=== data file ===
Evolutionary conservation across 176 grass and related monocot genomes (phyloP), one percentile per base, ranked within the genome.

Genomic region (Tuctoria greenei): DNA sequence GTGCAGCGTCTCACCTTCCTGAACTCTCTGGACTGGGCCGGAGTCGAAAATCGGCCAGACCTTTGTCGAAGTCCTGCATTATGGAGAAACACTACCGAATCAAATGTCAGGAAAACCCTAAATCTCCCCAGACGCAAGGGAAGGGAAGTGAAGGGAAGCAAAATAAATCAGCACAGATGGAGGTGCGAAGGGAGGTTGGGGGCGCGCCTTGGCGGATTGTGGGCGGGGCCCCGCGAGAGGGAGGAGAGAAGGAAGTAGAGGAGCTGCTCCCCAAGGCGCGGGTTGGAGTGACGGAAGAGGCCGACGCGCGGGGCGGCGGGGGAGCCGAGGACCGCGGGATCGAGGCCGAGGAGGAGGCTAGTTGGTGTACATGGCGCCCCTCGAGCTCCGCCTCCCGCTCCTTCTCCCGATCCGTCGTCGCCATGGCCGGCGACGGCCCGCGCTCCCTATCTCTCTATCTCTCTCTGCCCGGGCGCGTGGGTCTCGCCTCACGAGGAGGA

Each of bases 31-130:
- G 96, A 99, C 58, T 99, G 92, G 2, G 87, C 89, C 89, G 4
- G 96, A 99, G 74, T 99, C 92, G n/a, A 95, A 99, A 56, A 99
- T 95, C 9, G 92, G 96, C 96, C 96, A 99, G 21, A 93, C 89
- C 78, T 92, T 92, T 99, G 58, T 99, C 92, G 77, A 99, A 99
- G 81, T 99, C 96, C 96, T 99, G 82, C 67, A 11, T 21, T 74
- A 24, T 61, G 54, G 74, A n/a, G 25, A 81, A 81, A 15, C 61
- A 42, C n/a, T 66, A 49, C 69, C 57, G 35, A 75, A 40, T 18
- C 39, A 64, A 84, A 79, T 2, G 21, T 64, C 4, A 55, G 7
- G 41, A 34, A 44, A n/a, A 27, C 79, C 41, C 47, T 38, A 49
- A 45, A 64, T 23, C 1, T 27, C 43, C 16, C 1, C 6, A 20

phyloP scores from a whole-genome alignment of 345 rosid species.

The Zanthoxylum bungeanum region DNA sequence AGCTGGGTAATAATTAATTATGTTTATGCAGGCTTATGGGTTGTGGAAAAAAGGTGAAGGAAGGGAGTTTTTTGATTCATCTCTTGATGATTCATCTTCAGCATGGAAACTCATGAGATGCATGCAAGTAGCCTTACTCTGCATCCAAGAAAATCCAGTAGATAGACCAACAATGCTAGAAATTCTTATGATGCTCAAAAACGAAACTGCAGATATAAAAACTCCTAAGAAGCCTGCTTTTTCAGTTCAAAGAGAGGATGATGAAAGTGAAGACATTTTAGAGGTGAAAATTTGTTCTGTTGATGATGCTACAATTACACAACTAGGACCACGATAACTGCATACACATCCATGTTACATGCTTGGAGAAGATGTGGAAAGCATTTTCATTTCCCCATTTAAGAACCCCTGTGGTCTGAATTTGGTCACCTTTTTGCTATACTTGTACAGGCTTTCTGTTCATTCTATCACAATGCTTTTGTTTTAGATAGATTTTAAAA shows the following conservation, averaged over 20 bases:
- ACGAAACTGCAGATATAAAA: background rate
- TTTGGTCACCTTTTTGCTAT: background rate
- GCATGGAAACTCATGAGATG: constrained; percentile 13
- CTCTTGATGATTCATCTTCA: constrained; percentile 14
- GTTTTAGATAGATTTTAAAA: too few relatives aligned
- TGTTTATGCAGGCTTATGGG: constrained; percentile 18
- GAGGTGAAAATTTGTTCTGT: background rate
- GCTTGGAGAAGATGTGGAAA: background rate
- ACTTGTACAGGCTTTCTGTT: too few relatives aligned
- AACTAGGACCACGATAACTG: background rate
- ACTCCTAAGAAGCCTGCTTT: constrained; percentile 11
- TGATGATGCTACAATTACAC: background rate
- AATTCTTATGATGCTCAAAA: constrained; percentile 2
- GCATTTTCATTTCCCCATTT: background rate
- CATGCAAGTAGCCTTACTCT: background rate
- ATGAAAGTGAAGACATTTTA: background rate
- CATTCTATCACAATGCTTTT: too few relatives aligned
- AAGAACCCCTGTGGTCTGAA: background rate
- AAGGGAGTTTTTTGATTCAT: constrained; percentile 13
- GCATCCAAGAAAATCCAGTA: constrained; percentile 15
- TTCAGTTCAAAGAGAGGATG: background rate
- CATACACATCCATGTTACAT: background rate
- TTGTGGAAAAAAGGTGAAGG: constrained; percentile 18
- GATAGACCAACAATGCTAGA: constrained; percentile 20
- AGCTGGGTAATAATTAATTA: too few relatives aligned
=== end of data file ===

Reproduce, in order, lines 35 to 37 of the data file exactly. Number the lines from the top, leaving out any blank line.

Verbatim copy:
- GCATCCAAGAAAATCCAGTA: constrained; percentile 15
- TTCAGTTCAAAGAGAGGATG: background rate
- CATACACATCCATGTTACAT: background rate